Surgical Implantation Technique

The implantation procedure may be accomplished under general or local anesthesia with anesthesia monitoring. The latter technique is of-

Surgical Implantation Technique 283

ten preferred in an outpatient setting because it lends itself to rapid recovery following the procedure.

Prior to implantation, some time should be spent with the patient to optimize the side and location of the pump. About the only area amenable to the implantation of these generally large devices is the right or left lower quadrant of the abdomen. Some time should be spent with the patient preoperatively discussing which side and where the pump will be placed. The anatomical constraints tend to be the iliac crest, the symphysis pubis, the ilioinguinal ligament, and the costal margin. These structures should not contact the pump with the patient in the seated position. The task is easier in more obese patients and can be very difficult in cachectic cancer patients.

The patient is positioned on the operating table in the lateral decu-bitis position, with the implantation side upward. At this stage C-arm fluoroscopy may be necessary if a new intrathecal catheter is to be placed. The instrument is positioned to allow an anterior-posterior view for an easy lumbar puncture and identification of the catheter tip level. A 5 cm incision is made in the skin, down to the lumbar fascia, and then the catheter is implanted through a paraspinous approach. A good flow of spinal fluid is documented, the catheter is clamped to the drape to prevent CSF loss, and the incision is packed with an antibiotic-soaked sponge.

If the existing catheter is to be used as the permanent delivery catheter, the patient is positioned on the operating table in the decu-bitis position with the implant side upward and the exiting screening extension catheter downward. Prepping and draping for implantation then proceed as usual. The previous back incision is reopened and the disposable extension catheter is disconnected from the permanent in-trathecal catheter and pulled from under the patient by the circulating nurse. The intrathecal catheter is then clamped to prevent CSF loss, and the implantation proceeds in the usual manner.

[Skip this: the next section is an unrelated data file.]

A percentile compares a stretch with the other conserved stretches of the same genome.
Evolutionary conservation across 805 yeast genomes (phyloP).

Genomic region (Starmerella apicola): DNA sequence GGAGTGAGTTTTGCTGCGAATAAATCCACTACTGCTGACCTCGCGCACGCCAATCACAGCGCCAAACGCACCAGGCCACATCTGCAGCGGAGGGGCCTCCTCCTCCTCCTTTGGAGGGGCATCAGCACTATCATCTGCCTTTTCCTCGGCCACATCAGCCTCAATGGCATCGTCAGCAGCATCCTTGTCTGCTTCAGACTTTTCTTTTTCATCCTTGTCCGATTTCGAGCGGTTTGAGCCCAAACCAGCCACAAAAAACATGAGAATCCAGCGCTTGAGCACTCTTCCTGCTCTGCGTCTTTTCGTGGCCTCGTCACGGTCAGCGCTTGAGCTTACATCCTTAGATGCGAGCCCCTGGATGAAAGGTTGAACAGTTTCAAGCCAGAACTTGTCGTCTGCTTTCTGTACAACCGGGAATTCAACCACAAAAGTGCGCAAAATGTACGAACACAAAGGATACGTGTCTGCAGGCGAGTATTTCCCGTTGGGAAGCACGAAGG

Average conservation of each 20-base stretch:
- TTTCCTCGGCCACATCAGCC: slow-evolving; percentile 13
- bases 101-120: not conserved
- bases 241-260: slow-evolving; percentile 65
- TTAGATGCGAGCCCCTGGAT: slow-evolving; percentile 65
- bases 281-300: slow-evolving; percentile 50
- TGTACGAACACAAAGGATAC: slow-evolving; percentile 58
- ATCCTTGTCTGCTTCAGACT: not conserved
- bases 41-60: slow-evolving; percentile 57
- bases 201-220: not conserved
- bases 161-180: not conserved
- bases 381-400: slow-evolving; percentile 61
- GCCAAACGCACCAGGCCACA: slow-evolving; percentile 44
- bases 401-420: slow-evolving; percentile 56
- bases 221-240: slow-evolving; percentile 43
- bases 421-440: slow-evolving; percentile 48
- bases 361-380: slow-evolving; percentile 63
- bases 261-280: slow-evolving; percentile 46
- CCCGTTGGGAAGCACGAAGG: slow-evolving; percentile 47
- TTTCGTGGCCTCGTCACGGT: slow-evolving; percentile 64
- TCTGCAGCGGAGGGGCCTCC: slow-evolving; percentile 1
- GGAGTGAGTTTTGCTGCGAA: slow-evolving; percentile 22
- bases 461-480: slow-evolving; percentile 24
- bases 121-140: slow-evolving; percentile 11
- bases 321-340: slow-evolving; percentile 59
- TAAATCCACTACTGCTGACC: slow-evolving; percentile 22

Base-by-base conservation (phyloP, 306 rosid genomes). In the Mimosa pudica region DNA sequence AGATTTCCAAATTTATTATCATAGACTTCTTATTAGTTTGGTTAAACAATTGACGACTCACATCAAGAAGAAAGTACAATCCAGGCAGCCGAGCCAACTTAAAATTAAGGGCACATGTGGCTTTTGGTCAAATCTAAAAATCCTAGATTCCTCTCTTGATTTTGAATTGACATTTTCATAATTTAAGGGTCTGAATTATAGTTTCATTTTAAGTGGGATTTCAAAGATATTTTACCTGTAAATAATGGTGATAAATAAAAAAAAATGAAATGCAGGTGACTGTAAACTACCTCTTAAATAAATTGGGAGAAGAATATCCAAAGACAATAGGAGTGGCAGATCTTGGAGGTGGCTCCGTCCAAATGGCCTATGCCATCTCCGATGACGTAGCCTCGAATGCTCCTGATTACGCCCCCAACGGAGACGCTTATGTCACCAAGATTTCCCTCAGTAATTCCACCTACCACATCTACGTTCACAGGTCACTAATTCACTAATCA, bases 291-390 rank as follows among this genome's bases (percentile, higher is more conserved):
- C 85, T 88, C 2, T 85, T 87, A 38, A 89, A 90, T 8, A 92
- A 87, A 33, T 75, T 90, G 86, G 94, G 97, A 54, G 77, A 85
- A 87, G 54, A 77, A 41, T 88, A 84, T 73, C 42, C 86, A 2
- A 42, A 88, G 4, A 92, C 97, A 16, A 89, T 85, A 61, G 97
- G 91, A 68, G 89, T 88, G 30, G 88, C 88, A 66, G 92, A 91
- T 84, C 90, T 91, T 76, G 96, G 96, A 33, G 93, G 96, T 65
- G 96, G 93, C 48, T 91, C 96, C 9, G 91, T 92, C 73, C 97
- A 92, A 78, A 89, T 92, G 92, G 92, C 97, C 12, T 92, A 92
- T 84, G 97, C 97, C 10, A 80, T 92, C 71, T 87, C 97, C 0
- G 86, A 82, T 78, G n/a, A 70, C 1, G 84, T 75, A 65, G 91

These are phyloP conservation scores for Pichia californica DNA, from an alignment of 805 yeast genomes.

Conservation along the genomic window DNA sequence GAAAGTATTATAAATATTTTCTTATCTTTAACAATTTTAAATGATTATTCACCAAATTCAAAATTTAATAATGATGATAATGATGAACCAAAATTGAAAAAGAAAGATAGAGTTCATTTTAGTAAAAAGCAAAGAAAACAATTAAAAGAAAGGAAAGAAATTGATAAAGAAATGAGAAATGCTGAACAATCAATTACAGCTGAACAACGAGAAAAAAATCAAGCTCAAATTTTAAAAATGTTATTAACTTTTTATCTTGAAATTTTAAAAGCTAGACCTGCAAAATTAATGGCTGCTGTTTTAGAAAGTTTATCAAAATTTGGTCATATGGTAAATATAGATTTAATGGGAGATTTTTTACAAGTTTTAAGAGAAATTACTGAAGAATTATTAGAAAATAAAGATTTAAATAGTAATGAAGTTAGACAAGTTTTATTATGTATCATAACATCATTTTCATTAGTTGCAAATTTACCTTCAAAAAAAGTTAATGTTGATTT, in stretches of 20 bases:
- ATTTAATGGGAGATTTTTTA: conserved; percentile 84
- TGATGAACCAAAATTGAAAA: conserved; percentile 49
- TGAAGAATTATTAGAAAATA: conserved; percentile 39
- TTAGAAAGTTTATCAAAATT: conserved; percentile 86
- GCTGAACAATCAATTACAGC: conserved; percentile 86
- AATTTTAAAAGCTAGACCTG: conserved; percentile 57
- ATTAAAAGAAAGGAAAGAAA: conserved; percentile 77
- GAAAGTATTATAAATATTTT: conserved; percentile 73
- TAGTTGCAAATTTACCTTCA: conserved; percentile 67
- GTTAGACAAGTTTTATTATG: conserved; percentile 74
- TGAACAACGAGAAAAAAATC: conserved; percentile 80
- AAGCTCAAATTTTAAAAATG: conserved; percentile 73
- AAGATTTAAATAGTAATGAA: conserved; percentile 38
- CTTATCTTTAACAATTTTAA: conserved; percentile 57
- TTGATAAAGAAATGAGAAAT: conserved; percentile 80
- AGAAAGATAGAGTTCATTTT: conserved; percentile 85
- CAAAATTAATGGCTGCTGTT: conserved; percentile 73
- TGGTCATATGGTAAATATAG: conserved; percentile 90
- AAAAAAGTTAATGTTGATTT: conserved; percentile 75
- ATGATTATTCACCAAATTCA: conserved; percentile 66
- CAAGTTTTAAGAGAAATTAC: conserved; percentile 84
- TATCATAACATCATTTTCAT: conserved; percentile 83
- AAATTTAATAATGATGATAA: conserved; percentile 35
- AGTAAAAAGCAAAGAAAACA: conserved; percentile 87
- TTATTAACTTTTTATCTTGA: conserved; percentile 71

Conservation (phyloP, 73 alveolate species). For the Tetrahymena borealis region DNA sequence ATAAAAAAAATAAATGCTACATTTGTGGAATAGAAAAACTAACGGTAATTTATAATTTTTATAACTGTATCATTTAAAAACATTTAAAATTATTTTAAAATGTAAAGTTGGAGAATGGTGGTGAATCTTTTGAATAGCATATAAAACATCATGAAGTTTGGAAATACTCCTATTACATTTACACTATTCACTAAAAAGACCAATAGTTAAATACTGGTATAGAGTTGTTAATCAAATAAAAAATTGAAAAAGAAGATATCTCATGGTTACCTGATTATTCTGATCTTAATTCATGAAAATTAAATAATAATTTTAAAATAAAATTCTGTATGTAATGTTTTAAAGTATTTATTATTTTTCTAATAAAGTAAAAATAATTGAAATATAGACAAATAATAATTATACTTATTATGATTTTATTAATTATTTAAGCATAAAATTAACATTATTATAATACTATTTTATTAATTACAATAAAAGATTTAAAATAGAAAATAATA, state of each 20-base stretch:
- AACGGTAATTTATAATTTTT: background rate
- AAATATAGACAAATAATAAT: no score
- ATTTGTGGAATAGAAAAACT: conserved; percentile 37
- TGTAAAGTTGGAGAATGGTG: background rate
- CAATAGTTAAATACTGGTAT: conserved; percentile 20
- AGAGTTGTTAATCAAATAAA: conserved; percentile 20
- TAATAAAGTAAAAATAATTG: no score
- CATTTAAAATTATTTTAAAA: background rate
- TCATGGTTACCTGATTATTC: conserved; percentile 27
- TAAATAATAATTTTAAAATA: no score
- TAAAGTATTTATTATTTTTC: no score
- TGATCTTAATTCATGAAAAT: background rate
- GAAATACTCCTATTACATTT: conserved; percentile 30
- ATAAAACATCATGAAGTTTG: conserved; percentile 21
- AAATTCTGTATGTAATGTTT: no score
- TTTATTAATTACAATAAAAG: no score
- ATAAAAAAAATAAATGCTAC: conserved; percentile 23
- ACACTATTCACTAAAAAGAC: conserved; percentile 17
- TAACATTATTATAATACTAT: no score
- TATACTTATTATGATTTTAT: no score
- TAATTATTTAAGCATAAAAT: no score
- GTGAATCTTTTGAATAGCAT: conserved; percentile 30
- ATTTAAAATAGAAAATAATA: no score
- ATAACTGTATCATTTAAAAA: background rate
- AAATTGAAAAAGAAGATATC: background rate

Attention is then turned to the lower quadrant of the abdomen, where a 10 cm incision is made down to the underlying subcutaneous fat layer. A subcutaneous pocket large enough to admit the particular pump being used is then fashioned. Generally, if all four fingers can be admitted to the metacarpal phalangeal joints in the pocket, it is large enough. The upper side of the incision is undermined roughly as the width of the pump, or about 2.5 cm, to allow closure without tension. The eccentric location of the pocket allows the pump to be placed so that the refill port is clear of the incisional scar and easier to locate. An ideal pocket is one that will allow placement of the pump without difficulty but is tight enough to aid in preventing pump rotation. The depth of the pocket below the skin is critical for programmable pumps. A depth greater than 2.5 cm may not allow reliable telemetry. In fashioning the pocket, meticulous hemostasis is important to avoid a postoperative hematoma. At this point, the pocket is packed with an antibiotic-soaked sponge.

The catheter connecting the intrathecal catheter to the pump, or the extension catheter, is then tunneled from the pump pocket to the back incision by means of a malleable tunneling device. The author uses a cardiac pacemaker tunneling tool. Shunt tunneling tools may also be used, and a tunneling system is provided with the programmable pump, which works well. Most constant flow rate pumps come with the extension catheter connected to the pump at the factory; the catheter must be attached to the programmable pump.

A connection is now made between the extension catheter and the intrathecal catheter, using a titanium or plastic male-to-male tubing connector, usually provided with the catheter selected. This construct is covered by some type of anchoring device, which is secured to the connector with 2-0 nonabsorbable braided tie. The construct is anchored to the underlying muscle fascia in a figure 8 fashion. Do not skip the anchoring. The intrathecal catheter will migrate, usually coiling itself under the skin.

The extension catheter is now connected to the previously prepped programmable pump and secured to the pump with a 2-0 braided tie. Pumps with a previously attached catheter must be placed into the pocket at the time of catheter tunneling.

The programmable pump is now placed into the subcutaneous pocket. The Synchromed pump in its Dacron pouch may be placed without need for further suturing. Some pumps without this pouch have anchoring loops manufactured around the pump circumference, but their use may be problematic. A nonabsorbable stitch must be placed into a tissue that will not necrose. This may be the case with fat or muscle. At least two stitches are necessary to prevent rotation, and three may be necessary to prevent flipping (it happens!). This usually requires a dermal or fascial stitch, with the risk that the anchor will be painful. If this technique is used, the stitches should be placed into the pocket first, then through the pump suture loops, whereupon the pump is placed into the pocket and the sutures tied. If the pocket is carefully fashioned, even a pump lacking a Dacron pouch may be placed without suturing, especially in thin patients.

The incisions are now carefully closed. An interrupted, inverted layer of 2-0 absorbable suture in the abdomen and 3-0 absorbable suture in the back will suffice, followed by apposing the skin edges with Steri-Strips. If tension is a problem, surgical staples should be used to reinforce the closure.

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